Children At Risk in Ireland (CARI) national clinical director Eileen Prendiville said that the first 48 hours following a child's disclosure of sexual abuse had the greatest impact on their potential to heal.
Ms Prendiville said children could be waiting more than a year to be assessed because of a lack of resources to deal with cases. "No child should have to wait that long," she said.
Ms Prendiville said the situation was not helped by parents being warned, usually by social workers, not to talk to the child in case they interfered with a possible criminal case against the alleged offender.
"It means that the child is not having his or her emotional needs met and, perhaps, his or her safety needs as well."
While CARI is not able to meet a child who has said he or she has been abused until after a health board assessment, it does see the child's parents and will work with them to ensure that the needs of the children are being met.
"Parents really don't know how to cope when the child starts to have nightmares or temper tantrums and they are really worried that their child might be taken away from them."
Parents who contact CARI are offered an appointment at a venue that is closest to them as soon as possible, usually within a week of phoning.
"We will work with the parents right through the process and help them negotiate the system," Ms Prendiville said.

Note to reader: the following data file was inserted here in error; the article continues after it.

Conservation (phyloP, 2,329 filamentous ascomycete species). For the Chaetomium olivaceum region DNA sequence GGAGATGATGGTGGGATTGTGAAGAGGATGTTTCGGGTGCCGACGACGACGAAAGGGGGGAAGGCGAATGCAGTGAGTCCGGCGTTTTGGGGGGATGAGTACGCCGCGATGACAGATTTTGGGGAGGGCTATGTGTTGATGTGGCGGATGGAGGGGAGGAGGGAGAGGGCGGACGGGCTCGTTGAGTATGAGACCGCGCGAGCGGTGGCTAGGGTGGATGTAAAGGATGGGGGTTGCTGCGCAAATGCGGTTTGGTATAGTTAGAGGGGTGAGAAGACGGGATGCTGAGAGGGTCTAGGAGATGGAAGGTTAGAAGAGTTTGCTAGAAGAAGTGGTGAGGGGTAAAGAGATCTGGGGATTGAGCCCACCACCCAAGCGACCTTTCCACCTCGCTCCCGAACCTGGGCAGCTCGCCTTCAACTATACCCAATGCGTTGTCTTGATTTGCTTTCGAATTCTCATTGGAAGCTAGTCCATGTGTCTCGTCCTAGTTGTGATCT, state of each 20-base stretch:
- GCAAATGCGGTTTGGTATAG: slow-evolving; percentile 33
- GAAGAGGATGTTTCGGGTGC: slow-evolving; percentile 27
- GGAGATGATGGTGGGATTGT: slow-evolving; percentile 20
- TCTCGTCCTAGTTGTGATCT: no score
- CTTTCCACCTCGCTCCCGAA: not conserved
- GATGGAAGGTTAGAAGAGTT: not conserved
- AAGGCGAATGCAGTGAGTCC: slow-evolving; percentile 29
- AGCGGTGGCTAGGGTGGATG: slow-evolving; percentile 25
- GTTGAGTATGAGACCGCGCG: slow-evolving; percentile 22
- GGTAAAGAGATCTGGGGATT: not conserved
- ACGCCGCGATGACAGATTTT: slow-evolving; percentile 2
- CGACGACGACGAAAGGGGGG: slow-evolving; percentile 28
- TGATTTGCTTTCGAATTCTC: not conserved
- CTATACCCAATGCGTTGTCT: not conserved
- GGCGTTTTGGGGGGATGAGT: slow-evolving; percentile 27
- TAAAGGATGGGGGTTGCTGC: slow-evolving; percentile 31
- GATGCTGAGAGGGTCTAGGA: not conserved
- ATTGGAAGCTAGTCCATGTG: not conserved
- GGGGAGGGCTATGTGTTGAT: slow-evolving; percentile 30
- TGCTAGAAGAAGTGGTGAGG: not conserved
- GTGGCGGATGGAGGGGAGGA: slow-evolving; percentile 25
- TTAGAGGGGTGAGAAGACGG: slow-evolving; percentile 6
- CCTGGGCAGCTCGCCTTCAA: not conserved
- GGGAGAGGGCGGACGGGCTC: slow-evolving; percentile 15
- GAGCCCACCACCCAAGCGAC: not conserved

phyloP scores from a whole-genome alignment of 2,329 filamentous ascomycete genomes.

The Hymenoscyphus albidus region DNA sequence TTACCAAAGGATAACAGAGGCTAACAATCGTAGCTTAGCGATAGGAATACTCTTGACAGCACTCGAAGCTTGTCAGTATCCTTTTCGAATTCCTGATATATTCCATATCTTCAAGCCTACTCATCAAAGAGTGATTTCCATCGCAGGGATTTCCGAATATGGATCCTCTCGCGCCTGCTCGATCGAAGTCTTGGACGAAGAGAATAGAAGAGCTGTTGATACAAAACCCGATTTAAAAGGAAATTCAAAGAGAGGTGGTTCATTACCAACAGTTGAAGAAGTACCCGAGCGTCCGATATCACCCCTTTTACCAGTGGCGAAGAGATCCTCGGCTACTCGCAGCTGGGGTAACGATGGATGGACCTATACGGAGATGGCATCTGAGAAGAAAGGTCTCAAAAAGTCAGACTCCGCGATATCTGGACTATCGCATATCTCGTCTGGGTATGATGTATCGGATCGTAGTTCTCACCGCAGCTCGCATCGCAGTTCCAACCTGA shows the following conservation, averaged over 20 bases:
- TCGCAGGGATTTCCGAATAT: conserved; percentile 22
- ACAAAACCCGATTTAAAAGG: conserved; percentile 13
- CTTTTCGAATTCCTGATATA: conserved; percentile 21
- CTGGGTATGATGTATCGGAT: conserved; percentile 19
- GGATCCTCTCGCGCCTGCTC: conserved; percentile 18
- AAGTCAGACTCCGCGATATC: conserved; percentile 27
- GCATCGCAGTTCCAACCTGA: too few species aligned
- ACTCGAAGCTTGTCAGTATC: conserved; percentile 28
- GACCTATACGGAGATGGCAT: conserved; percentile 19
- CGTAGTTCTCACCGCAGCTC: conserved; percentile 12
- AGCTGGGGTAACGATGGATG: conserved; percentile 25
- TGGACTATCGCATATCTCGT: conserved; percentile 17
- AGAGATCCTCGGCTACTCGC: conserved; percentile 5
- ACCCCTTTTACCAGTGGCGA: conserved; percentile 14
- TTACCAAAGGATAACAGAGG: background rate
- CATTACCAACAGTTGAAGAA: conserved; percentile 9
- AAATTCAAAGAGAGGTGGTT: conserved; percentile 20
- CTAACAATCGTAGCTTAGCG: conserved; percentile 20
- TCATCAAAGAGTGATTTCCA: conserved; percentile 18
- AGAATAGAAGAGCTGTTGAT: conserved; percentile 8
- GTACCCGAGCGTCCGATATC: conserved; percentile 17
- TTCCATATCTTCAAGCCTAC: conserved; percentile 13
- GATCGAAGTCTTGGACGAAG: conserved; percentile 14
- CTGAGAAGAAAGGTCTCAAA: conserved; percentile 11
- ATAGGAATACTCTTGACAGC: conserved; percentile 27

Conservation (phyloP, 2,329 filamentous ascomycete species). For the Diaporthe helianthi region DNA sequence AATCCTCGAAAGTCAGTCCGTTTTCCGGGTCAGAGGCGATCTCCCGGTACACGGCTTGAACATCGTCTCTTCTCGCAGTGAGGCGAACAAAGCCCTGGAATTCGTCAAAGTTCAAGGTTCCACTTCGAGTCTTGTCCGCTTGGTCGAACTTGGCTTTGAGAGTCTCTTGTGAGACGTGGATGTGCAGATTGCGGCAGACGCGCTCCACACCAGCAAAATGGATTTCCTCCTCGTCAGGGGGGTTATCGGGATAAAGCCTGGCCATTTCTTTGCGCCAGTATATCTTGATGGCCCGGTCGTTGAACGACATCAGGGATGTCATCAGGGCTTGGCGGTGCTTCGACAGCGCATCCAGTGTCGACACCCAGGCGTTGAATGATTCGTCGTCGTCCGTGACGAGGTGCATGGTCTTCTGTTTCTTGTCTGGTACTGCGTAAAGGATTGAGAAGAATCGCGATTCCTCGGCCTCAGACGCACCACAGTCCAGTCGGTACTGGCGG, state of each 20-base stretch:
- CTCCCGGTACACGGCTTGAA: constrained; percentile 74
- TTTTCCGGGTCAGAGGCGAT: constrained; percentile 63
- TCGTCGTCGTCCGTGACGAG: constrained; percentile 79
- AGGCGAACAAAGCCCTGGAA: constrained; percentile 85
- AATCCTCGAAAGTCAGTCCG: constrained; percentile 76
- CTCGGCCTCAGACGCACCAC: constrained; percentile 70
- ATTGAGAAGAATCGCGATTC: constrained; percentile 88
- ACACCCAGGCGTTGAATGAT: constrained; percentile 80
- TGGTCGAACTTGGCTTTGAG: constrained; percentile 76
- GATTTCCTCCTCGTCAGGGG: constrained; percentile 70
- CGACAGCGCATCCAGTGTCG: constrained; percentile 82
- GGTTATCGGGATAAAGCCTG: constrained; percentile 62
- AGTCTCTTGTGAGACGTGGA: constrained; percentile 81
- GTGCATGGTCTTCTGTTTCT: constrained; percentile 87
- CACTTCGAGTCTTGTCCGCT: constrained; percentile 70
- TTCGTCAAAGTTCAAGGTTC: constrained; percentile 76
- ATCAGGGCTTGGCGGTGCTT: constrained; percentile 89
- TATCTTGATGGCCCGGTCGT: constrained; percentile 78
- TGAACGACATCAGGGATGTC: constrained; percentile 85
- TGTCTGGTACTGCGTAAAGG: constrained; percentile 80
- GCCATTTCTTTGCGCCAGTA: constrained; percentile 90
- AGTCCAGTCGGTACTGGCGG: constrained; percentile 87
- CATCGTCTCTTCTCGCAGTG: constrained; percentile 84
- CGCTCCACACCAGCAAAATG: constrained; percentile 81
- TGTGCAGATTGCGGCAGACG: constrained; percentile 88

Muireann Ó Briain of the Dublin Rape Crisis Centre said health boards were finding it particularly difficult to find qualified clinical people to validate children's reports of sexual abuse.
Because of what happened to Dr Moira Woods, who pioneered the treatment of child sexual abuse in Ireland, doctors were afraid of reporting child abuse, a situation that was contributing to the logjam, she said.
Just over a year ago, Dr Woods was found guilty of professional misconduct by the Medical Council's Fitness to Practise Committee relating to her diagnosis of sexual abuse of children in three families in the 1980s. Allegations relating to six other children were found not to have been proved.
The Eastern Regional Health Authority (EHRA) says that "priority" cases are usually seen within three to four months. Other cases, not meeting the priority criteria, have to wait up to seven months.
Currently, Our Lady's Hospital for Sick Children in Dublin has 68 children waiting to be assessed at the Hospital's child sexual abuse unit.
An EHRA spokesperson said the Department of Health and Children had asked them for a complete review of the situation.
A spokesperson for the Southern Health Board could not give an average waiting time it took for abused children to be assessed at the child sexual abuse unit based in St Finbarr's Hospital in Cork.
Less than 20 children are waiting to be assessed at the unit. The spokesperson said the cases were prioritised and some children could be seen straight away.
The CARI helpline number is 1890 924567.